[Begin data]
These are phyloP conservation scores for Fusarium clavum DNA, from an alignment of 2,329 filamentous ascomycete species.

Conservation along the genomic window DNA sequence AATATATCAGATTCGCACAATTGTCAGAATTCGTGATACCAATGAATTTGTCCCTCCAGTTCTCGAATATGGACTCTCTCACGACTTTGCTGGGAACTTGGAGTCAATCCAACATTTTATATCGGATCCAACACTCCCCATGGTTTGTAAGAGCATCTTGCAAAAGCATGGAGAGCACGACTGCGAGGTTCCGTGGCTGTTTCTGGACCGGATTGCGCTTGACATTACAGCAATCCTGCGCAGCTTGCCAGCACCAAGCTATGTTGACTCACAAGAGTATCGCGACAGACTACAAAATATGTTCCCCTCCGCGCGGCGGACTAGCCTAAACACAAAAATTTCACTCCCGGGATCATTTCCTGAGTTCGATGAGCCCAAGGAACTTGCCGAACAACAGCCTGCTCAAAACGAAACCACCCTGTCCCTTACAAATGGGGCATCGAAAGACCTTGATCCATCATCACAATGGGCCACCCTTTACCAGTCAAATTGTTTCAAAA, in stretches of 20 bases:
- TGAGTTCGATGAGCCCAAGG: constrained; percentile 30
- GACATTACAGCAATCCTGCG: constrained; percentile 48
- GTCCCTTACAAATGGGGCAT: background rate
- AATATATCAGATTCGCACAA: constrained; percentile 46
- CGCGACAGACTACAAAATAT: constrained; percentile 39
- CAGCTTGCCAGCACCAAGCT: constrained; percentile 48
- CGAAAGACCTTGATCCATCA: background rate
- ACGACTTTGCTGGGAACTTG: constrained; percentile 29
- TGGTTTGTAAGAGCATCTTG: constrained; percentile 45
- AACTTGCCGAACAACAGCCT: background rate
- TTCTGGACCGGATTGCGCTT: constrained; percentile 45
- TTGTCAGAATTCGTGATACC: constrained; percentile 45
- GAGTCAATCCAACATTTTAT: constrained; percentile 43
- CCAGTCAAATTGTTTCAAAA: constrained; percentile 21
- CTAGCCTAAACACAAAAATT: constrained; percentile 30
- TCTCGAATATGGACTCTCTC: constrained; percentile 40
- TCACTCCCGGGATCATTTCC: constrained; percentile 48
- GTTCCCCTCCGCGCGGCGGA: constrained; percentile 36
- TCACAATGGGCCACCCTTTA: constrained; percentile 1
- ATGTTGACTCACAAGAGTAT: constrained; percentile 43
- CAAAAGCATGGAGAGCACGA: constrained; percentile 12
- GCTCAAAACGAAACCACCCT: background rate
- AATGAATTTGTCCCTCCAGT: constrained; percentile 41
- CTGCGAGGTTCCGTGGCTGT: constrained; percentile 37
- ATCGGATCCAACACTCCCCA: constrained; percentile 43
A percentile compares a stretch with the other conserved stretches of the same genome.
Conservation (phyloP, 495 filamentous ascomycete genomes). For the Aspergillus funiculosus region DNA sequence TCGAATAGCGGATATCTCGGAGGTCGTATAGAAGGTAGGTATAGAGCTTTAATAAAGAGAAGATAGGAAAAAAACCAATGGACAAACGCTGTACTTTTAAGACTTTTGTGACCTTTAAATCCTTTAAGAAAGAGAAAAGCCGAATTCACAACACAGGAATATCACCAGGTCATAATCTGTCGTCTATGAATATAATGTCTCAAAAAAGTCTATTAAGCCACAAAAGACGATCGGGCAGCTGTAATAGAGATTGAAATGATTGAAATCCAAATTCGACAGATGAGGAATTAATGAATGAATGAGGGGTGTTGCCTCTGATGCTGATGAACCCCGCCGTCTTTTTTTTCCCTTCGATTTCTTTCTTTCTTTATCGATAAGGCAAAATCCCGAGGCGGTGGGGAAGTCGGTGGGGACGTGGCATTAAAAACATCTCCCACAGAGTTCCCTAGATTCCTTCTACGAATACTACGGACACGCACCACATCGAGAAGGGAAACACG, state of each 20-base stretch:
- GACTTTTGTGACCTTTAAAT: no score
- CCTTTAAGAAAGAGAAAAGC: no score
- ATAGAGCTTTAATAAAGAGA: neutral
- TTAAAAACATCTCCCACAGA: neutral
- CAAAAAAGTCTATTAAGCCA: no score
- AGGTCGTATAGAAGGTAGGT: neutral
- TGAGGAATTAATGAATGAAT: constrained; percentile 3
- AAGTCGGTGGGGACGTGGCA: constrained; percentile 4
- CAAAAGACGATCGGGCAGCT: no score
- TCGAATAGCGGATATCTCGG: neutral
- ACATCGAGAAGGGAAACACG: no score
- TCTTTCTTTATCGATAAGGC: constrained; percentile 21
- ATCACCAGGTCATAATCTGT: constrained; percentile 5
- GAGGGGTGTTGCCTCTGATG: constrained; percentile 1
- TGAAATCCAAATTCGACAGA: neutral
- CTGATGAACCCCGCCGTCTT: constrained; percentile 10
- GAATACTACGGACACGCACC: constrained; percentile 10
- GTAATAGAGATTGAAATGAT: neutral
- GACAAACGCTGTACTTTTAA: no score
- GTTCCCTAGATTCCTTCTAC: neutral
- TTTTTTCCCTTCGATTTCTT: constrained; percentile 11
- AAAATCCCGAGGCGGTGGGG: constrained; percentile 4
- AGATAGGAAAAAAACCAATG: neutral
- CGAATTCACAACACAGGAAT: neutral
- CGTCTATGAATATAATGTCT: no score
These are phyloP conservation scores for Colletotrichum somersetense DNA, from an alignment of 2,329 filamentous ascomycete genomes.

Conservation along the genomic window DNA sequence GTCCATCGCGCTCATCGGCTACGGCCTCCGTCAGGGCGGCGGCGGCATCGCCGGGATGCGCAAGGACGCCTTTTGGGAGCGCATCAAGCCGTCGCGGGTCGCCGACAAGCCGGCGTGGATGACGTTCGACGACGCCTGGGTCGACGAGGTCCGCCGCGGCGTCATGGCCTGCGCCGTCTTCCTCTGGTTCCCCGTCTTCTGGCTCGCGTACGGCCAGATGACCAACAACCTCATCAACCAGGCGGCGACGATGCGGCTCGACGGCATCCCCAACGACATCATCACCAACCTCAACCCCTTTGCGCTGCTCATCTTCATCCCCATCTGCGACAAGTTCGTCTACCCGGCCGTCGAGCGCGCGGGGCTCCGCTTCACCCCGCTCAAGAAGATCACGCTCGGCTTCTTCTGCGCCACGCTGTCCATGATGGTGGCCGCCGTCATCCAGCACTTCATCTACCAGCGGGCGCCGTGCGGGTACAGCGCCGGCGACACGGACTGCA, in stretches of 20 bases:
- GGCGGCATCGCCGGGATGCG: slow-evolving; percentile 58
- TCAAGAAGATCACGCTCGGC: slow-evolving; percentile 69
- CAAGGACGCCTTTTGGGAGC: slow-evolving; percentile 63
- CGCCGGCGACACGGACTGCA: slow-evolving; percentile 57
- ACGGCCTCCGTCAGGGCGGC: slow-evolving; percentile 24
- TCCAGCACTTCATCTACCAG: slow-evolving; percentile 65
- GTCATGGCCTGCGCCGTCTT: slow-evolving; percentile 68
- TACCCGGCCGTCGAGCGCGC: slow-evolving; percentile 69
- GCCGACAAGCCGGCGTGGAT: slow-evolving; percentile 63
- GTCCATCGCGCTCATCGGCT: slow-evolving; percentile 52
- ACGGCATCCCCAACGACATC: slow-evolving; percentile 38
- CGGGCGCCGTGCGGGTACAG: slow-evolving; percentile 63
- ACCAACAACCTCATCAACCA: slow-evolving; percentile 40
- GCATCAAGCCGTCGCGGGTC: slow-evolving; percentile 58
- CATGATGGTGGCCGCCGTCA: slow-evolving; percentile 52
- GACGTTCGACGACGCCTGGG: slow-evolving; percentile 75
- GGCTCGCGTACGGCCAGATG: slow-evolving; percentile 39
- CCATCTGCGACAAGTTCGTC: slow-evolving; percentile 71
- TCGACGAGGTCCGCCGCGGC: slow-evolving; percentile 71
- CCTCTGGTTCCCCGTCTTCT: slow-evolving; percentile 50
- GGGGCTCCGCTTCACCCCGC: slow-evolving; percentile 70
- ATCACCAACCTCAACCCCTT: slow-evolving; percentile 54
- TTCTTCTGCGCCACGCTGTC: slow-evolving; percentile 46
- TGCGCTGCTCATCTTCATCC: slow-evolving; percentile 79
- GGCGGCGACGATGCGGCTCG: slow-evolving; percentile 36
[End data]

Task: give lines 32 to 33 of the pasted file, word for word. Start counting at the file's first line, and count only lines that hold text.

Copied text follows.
- ATAGAGCTTTAATAAAGAGA: neutral
- TTAAAAACATCTCCCACAGA: neutral